When she managed to force herself to look up, chunks of black marble the size of her fists were raining from the sky, bouncing off the ground and splitting into smaller pieces. Mammals were screaming in terror and running away or milling about, only the soldiers and Tsar standing firm, and as she watched Tsar's tail swatted away a stone before it could hit her in the head.

Eni turned around in a daze, and what she saw made her eyes go wide. There was a smoldering crater in the dome that topped the mausoleum, a crater so large that a house could have comfortably fit inside it. At the deepest point, Eni could see the dull gleam of metal where the air-tight lining of the mausoleum had been exposed by a lightning strike that had destroyed a dozen feet of marble with the force of a hundred brimstone batteries.

Pebbles and grit kept falling, larger pieces cracking the plaza's tile as they struck, and then it started pouring rain. "Mother's milk!" the corporal swore, as he looked from Tsar to the mausoleum and back again, "What—"

"A rajah's been digging tunnels under your city," Tsar interrupted, "A rat king. Find out why. Kill it."

"Who are you?" the lieutenant demanded, "How do you—"

"Save us, Sir Slayer!" one of the pilgrims who hadn't run shrieked, throwing himself at Tsar, "Please, make it stop!"

The mammal lunged forward, trying to embrace Tsar with both paws outstretched, but the wolf twisted faster than the eye could see and caught him in a headlock with contemptuous ease. "Before it gets away," Tsar said, continuing to speak to the lieutenant as though they hadn't been interrupted.

The citizen caught in the wolf's arms was sniveling behind his mask, his entire body trembling with mindless fear, and Tsar pushed him forward into the arms of some of the soldiers. The mammal collapsed, apparently too overcome to speak. "Or worse will come," Tsar said, and as if to punctuate his words the rain started to come down harder.

It was a furious deluge, like the entire ocean was being dumped on them, and Eni could barely stand upright as the cold water leached the warmth from her bones. The rain came down so hard that even when flashes of lightning crossed the sky she could barely see in front of her, everything reduced to a dismal blur. "Listen to him," Eni urged as she found her voice, "He's—"

There was a sudden burst of lightning and simultaneous clap of thunder before she could finish, so loud that it made the first seem insignificant. Eni could feel the throbbing pressure of its shockwave pounding mercilessly at her ears, and her cry of pain was lost to the horrible cracking sound of stone coming apart. The ground itself trembled, shaking like a leaf in a gale, and all the sentries took a step back. When Eni managed to chance a glance over her shoulder, she saw that the plaza in front of the mausoleum had simply collapsed, opening up a yawning and inky chasm into the tunnels that weaved their way under the city. The hole was impossibly wide and long, as though a giant had taken a massive scoop out of Ghabarahata, and its depths were utterly black and fathomless in the downpour. But even as water flooded in, it was clear that the sewers were not empty.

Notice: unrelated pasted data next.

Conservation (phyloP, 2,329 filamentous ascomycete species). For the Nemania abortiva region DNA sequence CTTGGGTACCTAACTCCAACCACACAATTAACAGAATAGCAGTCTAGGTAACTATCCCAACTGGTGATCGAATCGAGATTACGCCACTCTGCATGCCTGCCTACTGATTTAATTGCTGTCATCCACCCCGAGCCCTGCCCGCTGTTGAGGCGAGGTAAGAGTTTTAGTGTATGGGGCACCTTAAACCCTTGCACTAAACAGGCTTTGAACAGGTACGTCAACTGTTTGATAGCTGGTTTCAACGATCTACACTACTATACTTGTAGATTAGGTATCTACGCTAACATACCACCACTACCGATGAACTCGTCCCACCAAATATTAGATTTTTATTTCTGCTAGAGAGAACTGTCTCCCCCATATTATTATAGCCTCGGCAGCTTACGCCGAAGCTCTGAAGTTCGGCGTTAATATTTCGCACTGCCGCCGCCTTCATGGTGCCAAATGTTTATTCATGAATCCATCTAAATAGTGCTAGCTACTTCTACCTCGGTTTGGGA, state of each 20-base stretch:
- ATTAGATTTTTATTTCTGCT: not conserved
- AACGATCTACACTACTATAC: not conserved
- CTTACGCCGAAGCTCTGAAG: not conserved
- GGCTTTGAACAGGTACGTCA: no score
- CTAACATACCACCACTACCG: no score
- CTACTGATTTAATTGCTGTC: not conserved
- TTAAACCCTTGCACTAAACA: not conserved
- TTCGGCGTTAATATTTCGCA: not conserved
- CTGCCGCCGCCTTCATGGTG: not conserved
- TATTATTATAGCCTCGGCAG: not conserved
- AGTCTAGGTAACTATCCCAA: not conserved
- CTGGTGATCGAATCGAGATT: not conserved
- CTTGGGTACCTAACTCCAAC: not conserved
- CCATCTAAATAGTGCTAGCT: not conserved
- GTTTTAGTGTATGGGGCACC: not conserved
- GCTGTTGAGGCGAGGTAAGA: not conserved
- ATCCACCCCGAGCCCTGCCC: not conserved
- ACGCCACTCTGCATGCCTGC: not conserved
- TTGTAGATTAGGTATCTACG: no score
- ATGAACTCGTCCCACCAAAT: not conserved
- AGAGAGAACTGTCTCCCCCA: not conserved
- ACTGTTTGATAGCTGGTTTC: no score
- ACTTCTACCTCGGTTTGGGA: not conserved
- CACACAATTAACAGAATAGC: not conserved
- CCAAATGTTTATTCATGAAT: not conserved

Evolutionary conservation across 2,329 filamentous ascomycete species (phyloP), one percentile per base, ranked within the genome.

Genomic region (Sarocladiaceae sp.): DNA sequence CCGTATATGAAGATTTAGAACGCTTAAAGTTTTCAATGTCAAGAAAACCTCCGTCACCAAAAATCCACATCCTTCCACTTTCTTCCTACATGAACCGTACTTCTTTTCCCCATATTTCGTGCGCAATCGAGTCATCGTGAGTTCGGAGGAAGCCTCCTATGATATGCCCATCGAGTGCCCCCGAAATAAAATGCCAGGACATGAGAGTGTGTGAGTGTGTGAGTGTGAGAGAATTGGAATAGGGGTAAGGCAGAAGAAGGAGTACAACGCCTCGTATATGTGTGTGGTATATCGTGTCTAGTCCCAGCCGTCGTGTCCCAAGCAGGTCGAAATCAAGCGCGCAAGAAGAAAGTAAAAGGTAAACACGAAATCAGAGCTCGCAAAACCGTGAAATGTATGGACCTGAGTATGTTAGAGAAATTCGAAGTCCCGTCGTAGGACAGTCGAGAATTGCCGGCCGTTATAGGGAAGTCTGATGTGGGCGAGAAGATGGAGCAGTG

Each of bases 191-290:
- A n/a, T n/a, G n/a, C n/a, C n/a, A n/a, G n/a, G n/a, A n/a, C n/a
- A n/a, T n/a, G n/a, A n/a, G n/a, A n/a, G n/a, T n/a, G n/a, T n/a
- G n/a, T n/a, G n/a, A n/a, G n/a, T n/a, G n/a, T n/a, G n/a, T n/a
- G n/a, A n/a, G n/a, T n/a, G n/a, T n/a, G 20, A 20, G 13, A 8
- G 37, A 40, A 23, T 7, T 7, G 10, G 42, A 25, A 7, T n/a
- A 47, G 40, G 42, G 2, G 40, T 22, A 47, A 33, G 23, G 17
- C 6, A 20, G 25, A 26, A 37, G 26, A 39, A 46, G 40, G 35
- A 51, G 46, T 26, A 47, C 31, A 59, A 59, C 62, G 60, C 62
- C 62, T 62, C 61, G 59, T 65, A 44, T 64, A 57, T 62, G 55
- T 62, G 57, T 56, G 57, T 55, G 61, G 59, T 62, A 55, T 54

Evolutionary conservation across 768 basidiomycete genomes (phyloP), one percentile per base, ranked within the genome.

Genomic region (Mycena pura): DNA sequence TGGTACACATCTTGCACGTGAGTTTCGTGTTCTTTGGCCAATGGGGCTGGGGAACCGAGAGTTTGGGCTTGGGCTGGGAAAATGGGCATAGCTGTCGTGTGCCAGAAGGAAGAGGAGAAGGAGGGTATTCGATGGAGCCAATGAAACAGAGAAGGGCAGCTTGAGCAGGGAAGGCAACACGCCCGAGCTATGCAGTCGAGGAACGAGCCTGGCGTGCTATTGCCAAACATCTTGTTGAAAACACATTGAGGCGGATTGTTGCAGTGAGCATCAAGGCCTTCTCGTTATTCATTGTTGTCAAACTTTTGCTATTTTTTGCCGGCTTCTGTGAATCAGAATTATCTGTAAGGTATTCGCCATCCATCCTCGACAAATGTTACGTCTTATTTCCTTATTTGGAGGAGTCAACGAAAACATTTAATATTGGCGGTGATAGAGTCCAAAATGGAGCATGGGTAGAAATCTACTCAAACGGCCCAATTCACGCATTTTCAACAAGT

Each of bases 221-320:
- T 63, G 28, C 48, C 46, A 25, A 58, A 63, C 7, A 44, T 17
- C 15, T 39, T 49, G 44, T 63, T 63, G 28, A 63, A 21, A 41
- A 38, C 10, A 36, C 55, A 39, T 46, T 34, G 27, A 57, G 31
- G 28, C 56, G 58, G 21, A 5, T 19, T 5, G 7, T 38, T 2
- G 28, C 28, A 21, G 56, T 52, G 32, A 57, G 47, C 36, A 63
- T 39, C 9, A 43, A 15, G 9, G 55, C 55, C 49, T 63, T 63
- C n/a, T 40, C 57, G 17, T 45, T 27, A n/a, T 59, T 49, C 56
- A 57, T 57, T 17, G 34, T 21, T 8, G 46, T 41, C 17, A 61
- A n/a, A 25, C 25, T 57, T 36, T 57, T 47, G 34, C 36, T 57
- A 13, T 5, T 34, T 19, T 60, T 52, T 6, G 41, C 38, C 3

Swarms of rats were fleeing the enormous crack, more than Eni had ever seen in one place. There were hundreds of them, sleek and dark and grotesquely large, squealing and chattering as they climbed and ran.

"By the Mother," the lieutenant whispered, his voice trembling, and then he spoke louder for the benefit of his soldiers, "Fall in!"

He raised one arm and spun his fist as he set off, going around Tsar, and without hesitation the others followed him, half-marching and half-jogging in the direction of the mausoleum. The pilgrim who had tried beseeching the wolf directly was left alone and dazed for a moment before he scurried away, apparently unable to rise to his feet.

"Should we…" Eni began, watching as the soldiers engaged the vermin and furiously hacked away.

Their weapons seemed to make no difference; no matter how many they chopped apart, the rodent swarm was utterly undiminished as the rain instantly washed away the blood and ichor. "Should we help?" she finished.

"You can't," Tsar said simply, but the words hurt as though he had struck her, "Come on."

Without waiting for an answer, he scooped her up as easily as though she had been a kit, supporting her legs behind her knees with one arm and wrapping the other around her shoulders. Even though the plaza had started flooding with frigid water, running down into the new pit like an enormous drain, the wolf was utterly sure-footed on the slick marble tiles as he took off in a sprint.

"I'm sorry," Eni said, glancing up at him and wishing he wasn't wearing a mask.

The impassive wooden features gave nothing away, and with the rain even his eyes weren't visible. She thought she knew how he felt, though. "I'm slowing you down," she said, and he didn't deny it.